As shown in Figure 10, the HOMO energy values of CH4, C2H4, C2H2, and C2H6 are −0.3441, −0.2401, −0.2542, and −0.2995 eV, respectively, and the LUMO energy values for CH4, C2H4, C2H2, and C2H6 are 0.0834, −0.0272, 0.0121, and 0.0702 eV. Based on the molecular frontier orbital theory, gas molecules easily lose electrons with a higher HOMO. Thus, the ability of losing electron weakens in the following order of C2H4, C2H2, C2H6, and CH4. The possibility of electron transfer between adsorbed gas molecules and adsorption surface diminishes with the sequence of C2H4, C2H2, C2H6 and CH4. Because C2H4 has the highest HOMO among the four hydrocarbon gases, a relatively higher gas response of the prepared sensor to C2H4 is observed. On the contrary, a relatively lower gas response was measured to CH4. Theoretical calculation results highly agree with our experimental data as mentioned in Figure 8. This finding provides a qualitative understanding for the 5 wt% Pd2+-doped SnO2 sensor, which indicates different gas responses to CH4, C2H6, C2H4, and C2H2 with the same gas concentration.
Figure 11 presents the voltage responses of the 5 wt% Pd2+-doped SnO2 gas sensor to 50 μL/L of CH4, C2H6, C2H4, and C2H2, where the sensor worked at the optimum operating temperature. It is an intrinsic characteristic of the prepared SnO2-based sensor that voltage response sharply increased when gas in and dramatically decreased when gas out. As seen in Figure 11, the prepared sensor shows rapid response and recovery to CH4, C2H6, C2H4, and C2H2, and for each gas, the recovery time is somewhat longer than the response time. Such a rapid response and recovery property could be attributed to the doping effect of the doped metallic ions, which provide some new activity points and catalyze the gas sensing process [29, 33, 34].
Pure and Pd-doped nano-SnO2 particles were successfully prepared and characterized by XRD, FESEM, and EDS, respectively. The sensor doped with 5 wt% Pd2+ ions shows a higher electric conductance and gas sensing properties to characteristic fault hydrocarbons with rapid response and recovery property. The optimum operating temperatures of the 5 wt% Pd-doped sensor are about 400, 400, 350, and 350°C for 100 μL/L of CH4, C2H6, C2H4, and C2H2 with gas responses of 4.95, 5.89, 6.78, and 7.22, respectively. Based on the molecular frontier orbital theory calculations, the HOMO energy values of CH4, C2H6, C2H4, and C2H2 are −0.2401, −0.2542, −0.3441, and −0.2995 eV, separately. The ability of lose electrons weakens in the following order: C2H4, C2H2, C2H6, and CH4. Therefore, the sensor exhibits a larger gas response to C2H4 among the four characteristic hydrocarbon gases. These findings provide a further insight to understand different gas sensing properties of the prepared sensors to CH4, C2H6, C2H4, and C2H2.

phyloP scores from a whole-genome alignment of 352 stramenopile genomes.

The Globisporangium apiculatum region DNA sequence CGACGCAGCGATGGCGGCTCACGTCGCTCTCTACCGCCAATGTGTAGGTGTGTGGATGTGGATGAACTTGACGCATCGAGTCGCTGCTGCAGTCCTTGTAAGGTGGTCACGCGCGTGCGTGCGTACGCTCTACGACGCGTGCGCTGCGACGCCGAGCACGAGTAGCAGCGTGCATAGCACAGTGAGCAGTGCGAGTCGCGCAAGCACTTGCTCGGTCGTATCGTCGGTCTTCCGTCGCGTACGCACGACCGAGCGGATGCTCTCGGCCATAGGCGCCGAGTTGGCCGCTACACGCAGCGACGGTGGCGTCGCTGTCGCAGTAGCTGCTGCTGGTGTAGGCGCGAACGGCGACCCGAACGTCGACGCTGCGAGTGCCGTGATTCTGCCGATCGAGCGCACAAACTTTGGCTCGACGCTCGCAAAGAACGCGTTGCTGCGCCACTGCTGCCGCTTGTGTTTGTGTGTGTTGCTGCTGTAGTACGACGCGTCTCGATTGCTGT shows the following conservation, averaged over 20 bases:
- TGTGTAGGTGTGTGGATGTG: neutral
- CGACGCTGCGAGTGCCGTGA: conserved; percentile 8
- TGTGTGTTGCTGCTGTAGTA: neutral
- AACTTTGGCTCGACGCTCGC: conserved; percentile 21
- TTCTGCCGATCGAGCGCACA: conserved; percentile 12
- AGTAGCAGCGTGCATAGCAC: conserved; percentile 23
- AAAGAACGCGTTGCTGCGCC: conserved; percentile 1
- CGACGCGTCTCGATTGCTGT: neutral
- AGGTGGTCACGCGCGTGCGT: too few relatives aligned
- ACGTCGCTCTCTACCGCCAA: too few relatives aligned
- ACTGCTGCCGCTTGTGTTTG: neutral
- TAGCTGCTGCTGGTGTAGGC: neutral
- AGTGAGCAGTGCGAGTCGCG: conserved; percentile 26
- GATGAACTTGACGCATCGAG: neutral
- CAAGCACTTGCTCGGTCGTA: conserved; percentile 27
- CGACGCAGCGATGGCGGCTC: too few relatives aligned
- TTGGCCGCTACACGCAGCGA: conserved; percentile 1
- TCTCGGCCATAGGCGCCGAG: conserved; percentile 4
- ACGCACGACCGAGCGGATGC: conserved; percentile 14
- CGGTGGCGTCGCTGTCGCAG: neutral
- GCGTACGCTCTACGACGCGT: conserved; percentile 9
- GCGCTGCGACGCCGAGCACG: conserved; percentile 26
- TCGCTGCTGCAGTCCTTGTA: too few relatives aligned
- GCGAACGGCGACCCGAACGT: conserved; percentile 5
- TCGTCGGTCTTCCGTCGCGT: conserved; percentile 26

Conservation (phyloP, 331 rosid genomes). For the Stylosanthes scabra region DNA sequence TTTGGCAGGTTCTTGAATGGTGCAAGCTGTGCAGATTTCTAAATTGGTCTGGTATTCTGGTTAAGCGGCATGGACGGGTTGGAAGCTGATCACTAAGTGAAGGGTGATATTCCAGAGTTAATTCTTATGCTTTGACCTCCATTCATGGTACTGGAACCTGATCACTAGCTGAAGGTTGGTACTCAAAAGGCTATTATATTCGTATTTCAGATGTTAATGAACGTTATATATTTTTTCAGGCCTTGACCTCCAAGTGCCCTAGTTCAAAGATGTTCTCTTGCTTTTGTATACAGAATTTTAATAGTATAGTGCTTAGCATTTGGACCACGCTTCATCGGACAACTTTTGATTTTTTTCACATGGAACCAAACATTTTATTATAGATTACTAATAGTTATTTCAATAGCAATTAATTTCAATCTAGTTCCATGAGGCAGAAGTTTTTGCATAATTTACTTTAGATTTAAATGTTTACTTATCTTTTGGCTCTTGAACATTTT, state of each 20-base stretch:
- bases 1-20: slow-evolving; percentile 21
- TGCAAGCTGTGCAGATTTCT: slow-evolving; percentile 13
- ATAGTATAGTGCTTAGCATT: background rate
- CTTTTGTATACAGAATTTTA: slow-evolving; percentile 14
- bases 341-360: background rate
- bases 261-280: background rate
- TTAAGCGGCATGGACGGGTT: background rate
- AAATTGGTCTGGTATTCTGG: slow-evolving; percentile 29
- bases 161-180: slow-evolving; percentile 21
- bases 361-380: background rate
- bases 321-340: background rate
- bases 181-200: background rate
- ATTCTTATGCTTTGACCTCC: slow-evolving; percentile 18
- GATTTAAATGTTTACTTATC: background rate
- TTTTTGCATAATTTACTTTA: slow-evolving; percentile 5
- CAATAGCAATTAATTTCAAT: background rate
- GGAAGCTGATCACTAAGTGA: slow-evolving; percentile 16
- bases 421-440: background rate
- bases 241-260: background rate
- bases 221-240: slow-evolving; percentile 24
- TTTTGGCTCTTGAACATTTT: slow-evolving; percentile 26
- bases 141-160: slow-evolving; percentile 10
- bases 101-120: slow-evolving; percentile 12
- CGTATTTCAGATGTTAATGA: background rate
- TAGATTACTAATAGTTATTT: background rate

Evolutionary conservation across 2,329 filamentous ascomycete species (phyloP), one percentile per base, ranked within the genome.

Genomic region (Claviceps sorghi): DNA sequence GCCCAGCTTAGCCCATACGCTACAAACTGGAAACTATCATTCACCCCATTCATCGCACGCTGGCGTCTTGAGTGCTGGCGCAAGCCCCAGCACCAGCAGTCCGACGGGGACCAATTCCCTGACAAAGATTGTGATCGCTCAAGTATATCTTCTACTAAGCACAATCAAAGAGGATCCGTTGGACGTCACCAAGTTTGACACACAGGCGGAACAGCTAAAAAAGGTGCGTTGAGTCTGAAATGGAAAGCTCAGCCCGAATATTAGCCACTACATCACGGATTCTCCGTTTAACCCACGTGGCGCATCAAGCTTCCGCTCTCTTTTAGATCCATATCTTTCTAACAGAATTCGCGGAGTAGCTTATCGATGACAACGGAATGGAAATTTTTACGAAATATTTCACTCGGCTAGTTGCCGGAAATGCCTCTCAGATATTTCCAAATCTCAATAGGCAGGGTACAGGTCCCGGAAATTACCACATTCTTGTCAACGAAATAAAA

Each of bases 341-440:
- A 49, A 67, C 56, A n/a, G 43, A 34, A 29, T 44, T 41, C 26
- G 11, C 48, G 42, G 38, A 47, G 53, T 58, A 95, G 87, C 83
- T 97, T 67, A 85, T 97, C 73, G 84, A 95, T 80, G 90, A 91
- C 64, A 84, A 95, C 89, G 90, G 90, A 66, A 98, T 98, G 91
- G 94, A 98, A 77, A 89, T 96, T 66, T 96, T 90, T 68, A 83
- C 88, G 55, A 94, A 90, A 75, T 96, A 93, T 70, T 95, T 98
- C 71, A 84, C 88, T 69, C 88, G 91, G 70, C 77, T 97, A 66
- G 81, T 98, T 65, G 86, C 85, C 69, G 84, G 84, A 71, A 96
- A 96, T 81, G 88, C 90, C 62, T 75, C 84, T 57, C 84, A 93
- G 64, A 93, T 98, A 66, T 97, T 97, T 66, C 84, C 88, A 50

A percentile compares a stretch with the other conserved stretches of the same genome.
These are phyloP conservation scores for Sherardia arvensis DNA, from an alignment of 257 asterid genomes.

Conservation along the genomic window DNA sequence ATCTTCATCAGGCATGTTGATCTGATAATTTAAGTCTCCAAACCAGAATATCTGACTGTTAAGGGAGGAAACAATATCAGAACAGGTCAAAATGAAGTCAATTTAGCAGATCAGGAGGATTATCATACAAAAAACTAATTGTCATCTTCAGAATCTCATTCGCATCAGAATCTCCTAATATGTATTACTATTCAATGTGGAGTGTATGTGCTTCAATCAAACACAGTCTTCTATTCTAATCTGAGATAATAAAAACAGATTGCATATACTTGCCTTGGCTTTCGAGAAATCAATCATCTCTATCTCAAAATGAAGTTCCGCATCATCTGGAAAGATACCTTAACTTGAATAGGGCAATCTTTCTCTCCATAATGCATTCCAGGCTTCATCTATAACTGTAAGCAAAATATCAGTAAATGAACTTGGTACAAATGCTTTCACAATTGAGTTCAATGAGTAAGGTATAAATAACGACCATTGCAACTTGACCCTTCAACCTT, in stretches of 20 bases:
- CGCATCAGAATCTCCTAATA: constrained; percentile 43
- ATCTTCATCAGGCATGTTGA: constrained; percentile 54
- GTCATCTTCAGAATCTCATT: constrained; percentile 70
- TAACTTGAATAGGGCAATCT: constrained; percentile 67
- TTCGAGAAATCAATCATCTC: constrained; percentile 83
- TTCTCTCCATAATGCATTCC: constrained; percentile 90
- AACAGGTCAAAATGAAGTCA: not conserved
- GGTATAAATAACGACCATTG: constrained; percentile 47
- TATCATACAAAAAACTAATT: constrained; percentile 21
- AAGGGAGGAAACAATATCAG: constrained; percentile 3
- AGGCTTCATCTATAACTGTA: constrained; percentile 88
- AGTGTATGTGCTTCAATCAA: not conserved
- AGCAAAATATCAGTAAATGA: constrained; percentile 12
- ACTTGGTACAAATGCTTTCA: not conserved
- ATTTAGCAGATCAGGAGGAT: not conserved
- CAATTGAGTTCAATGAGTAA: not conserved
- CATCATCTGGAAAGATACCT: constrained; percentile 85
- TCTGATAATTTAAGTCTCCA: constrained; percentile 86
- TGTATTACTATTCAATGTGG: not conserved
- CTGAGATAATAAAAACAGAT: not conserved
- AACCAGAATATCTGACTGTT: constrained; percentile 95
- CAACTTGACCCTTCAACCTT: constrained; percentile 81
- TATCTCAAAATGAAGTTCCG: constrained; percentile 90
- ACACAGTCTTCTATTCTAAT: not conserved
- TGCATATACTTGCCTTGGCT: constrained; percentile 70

This work was supported in part by the National Natural Science Foundation of China (no. 51277185), China Postdoctoral Science Foundation (no. 2012M511904), and National Basic Research Program of China (973 Program: 2012CB215205).
- J. Suonan, K. Liu, and G. Song, “A novel UHV/EHV transmission-line pilot protection based on fault component integrated impedance,” IEEE Transactions on Power Delivery, vol. 26, no. 1, pp. 127–134, 2011.
- J. W. Liu, Y. H. Xiong, and Y. Ji, “The research of the status quo and development of UHV transmission lines construction in China,” Advanced Materials Research, vol. 516-517, no. 1, pp. 1555–1559, 2012.